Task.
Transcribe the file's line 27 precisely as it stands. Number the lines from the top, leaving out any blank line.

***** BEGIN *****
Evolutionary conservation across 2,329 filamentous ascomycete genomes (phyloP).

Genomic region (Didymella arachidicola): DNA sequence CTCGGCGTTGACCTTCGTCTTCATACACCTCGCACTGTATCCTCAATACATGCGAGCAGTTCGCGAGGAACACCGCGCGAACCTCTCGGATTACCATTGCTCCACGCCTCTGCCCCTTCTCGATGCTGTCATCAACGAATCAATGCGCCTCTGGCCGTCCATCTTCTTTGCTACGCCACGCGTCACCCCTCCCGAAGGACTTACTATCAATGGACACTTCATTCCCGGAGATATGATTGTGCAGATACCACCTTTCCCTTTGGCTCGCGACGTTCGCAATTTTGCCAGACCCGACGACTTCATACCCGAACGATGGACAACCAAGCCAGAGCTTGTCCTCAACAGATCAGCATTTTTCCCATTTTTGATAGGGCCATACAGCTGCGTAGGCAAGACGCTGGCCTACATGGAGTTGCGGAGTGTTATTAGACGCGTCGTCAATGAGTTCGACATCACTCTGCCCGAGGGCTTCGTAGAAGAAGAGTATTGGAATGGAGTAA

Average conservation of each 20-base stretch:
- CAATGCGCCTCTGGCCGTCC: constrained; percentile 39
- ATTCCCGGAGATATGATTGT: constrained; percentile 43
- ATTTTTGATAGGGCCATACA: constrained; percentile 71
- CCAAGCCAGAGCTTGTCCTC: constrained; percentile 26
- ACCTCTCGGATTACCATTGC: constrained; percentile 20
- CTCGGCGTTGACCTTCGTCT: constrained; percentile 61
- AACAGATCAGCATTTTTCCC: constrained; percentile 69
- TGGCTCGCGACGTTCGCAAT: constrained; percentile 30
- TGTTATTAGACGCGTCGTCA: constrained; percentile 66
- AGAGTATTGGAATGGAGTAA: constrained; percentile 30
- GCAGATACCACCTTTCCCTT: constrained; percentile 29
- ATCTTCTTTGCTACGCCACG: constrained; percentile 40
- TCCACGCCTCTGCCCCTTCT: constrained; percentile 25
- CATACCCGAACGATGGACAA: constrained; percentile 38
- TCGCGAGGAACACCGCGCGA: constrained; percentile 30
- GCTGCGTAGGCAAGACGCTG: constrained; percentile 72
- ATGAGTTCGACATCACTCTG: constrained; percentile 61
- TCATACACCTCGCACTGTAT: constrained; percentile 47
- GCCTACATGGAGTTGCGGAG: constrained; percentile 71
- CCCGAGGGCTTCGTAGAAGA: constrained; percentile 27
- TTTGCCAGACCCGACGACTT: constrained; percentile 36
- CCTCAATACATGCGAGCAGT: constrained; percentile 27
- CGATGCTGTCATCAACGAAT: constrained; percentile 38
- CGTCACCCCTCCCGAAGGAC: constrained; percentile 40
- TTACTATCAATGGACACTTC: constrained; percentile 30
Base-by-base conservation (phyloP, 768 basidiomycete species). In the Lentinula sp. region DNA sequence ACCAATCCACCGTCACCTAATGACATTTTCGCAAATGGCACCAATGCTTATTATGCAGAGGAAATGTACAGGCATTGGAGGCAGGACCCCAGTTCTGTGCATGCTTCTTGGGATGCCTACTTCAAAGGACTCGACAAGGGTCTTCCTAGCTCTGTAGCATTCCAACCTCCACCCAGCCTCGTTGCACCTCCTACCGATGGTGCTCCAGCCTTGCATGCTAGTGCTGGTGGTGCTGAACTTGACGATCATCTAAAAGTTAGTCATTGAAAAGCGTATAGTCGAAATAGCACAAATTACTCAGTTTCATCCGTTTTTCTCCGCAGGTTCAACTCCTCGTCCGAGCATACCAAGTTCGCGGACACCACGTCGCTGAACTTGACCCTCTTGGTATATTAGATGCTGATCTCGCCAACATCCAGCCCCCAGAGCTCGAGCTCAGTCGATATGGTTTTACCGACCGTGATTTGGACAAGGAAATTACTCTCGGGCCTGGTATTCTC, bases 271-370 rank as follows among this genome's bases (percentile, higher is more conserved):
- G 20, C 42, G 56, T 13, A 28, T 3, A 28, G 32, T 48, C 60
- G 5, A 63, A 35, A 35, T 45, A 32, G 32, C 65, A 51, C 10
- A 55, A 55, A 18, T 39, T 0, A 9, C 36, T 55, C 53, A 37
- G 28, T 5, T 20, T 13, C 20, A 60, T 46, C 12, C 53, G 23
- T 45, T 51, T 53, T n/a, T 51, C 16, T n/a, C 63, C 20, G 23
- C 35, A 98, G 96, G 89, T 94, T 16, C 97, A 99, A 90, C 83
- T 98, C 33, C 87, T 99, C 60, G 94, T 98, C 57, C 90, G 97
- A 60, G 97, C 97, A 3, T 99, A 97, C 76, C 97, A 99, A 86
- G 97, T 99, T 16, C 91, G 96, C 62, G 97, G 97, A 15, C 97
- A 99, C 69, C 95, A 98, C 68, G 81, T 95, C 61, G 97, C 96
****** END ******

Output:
- CGTCACCCCTCCCGAAGGAC: constrained; percentile 40